US Visa Discrimination against Gays and Lesbians:
A Long Road Finally Nearing the U.S. Supreme Court
by Bill Hutchinson
17 November 2010
Before she was handcuffed in her home and taken to a prison cell on federal charges last year, Shirley Tan was a suburban California housewife with twin sons and a mortgage.
Immigration agents had discovered that Tan, who came to the U.S. from the Philippines 25 years ago, lacked the necessary documents for legal residency in the country.
Typically, bi-national spouses can apply for expedited visas, and eventually green cards, with sponsorship from their American-born partners.
Shirley Tan, though, is not typical. Her spouse of two decades, U.S. native Jay Mercado, is also a woman, which in the eyes of federal immigration gives the couple no protection whatsoever from forced separation.
Discrimination against homosexuals by federal immigration policy has a long and disturbing history.
Under Congressional U.S. immigration acts1 of 1917 and 1952, Public Health Service policy defining gays and lesbians as “mentally defective” permitted the exclusion of gay foreign nationals from the U.S.
In 1965, Section 212 (a)(4) of the Immigration and Nationality Act further strengthened the law by specifically defining “sexual deviation” as grounds for denying prospective immigrants entry into the United States.2
It was not until a quarter century later that the Immigration Act of 1990 eliminated sexual orientation as a reason for barring visitors to the U.S.3
With this important milestone, gay rights organizations such as Lambda Legal Defense and Education Fund – founded in 1971 but denied legal non-profit status by New York State Courts until 1973 – began lobbying vigorously to expand gay rights under immigration law, including the right to sponsor a partner for a residency visa or green card.4
The Issue is Marriage
Inextricably bound to the immigration debate, the issue of gay marriage began to emerge in the 1990s.
In 1991, in the first judicial challenge of its kind, Hawaii resident Nina Baehr sued the state over its refusal to allow her to marry a female partner. Two years later, the Hawaii Supreme Court ruled in Baehr’s favor, calling that refusal an unconstitutional form of sexual discrimination.5
The Baehr victory sparked efforts in other states to grant gay domestic partners the right to marry – inevitably granting immigration rights to bi-national couples – social conservatives and religious groups organized around a measure that would legally define marriage as a contract exclusively between a man and a woman.
Introduced in 1996 by then-Georgia Representative Bob Barr, the so-called Defense of Marriage Act swiftly gained overwhelming approval in both house of Congress and was signed into law (No. 104-199, 110 Stat. 2419) by President Bill Clinton.6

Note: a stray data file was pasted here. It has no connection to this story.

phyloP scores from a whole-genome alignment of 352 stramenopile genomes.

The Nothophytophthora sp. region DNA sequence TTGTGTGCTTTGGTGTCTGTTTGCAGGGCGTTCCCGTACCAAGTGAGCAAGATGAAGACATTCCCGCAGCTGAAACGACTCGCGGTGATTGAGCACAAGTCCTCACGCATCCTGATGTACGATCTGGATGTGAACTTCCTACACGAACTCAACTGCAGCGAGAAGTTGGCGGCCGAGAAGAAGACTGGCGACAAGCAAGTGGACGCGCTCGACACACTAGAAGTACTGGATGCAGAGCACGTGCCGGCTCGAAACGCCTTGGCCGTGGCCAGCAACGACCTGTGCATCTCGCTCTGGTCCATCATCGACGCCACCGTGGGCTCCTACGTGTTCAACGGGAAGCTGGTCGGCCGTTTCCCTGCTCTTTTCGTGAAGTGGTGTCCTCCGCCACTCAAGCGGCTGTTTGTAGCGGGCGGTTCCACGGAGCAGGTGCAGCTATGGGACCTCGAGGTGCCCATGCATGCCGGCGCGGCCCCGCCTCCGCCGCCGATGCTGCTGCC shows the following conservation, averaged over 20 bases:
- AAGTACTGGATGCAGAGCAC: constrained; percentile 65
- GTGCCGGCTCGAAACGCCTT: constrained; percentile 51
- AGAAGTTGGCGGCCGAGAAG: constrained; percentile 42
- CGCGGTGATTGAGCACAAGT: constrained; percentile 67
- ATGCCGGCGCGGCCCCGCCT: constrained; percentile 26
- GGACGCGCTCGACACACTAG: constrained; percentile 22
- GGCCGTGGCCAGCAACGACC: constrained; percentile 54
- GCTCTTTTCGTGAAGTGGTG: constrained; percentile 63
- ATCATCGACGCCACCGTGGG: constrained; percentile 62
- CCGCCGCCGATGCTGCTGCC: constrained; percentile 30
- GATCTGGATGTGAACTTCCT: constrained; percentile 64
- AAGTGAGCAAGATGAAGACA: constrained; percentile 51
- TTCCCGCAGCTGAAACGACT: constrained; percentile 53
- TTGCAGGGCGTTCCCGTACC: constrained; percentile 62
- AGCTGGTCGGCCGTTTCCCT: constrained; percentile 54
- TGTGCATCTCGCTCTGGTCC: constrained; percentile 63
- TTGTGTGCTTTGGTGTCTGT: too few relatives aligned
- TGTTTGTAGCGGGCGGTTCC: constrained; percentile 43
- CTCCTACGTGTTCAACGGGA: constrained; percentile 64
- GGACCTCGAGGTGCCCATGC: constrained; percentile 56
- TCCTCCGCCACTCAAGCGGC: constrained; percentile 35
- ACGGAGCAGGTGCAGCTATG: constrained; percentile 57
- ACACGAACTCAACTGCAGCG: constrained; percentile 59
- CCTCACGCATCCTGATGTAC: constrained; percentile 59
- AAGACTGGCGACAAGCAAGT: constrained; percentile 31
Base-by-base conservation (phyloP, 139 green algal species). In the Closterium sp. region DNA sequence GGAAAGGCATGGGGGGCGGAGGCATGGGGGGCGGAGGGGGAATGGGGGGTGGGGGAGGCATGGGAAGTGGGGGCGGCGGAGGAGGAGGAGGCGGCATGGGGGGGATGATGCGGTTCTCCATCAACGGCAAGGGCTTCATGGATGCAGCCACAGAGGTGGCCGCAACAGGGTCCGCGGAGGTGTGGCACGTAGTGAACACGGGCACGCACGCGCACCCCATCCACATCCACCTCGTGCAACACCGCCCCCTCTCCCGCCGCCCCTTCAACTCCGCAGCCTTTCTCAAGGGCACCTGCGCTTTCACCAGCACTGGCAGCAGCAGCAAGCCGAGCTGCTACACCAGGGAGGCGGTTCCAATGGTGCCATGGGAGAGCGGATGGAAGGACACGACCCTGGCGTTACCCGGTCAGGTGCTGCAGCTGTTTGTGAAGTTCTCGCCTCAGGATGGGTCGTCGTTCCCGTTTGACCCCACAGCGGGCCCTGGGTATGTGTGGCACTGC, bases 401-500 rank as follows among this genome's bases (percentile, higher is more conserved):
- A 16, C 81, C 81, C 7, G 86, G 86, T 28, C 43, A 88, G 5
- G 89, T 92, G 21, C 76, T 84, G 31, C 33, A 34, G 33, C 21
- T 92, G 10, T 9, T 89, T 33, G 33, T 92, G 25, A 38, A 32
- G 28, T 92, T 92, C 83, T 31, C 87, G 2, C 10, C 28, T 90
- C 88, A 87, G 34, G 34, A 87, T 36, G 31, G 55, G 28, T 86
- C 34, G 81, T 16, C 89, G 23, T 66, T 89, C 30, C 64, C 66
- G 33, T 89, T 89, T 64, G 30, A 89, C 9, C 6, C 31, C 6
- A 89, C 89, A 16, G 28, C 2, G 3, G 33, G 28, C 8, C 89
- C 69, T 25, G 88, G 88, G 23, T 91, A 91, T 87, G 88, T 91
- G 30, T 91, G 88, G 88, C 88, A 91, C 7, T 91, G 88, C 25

As stated by its supporters, DOMA was intended to “make explicit what has been understood under federal law for over 200 years; that a marriage is the legal union of a man and a woman as husband and wife, and a spouse is a husband or wife of the opposite sex.
“The DOMA definition of marriage is derived most immediately from a Washington state case from 1974, Singer v. Hara, which is included in the 1990 edition of Black's Law Dictionary. More than a century ago, the U.S. Supreme Court spoke of the "union for life of one man and one woman in the holy estate of matrimony."Murphy v. Ramsey, 114 U.S. 15, 45 (1985).”7
In addition, DOMA grants to individual states the right to define marriage as their legislatures choose, with no requirement that they recognize same-sex marriages enacted in other states.
Directly pertinent to immigration issues for bi-national couples, DOMA goes on to say: “The United States federal government may not treat same-sex relationships as marriages for any purpose, even if concluded or recognized by one of the states.”
The DOMA Effect
In the aftermath of DOMA, 38 states have enacted their own laws prohibiting same-sex marriage, among them Hawaii.8
In many of those states – including Hawaii, again – constitutional challenges to those laws remain stalled at some level of the judicial process.
In California, Shirley Tan and Jay Mercado were legally allowed to marry in 2008 after a high court ruling negated the state’s constitutional ban on same-sex marriages (43 Cal.4th 757 [76 Cal.Rptr.3d 683, 183 P.3d 384).
That same year, however, a state referendum passed “Proposition 8,” technically Section 7.5 of the Declaration of Rights in the California Constitution, which bans marriage between individuals of the same gender. U.S. District Court Judge Vaughan R. Walker overturned Proposition 8 in August 2010.9
The case, like dozens of others in the states that explicitly deny marriage rights to same-sex couples, remains in judicial limbo pending appeal.
As does Shirley Tan.
Last-minute intercession by California Senator Diane Feinstein kept Tan from being deported from the United States, but only until the end of 2010.10
Beyond that, as Tan told a Senate hearing in June 2009, “Jay and I know that our family is still at great risk of separation.”11
   
Perry v. Schwarzenegger/www.ecf.cand.uscourts.gov/cand/09cv229
1 Response to “US Visa Discrimination against Gays and Lesbians”
Comment by Jenny | 11/30/2010 at 4:30 pm
DOMA’s influence on US immigration policy only encourages immigration fraud and illegal residency by LGBT spouses and partners desperate to be united with their families. People living like Shirley Tan are most likely numerous and difficult to quantify. LGBT activists and legislators who support same-sex marriage and partnerships are not yet ready to tackle immigration. Rendering DOMA ineffective should be the first priority for those ready to see the US take a modern stance on marriage laws at the state and federal levels. Without DOMA, the US Supreme Court will be forced to take a fresh look at same-sex marriage.
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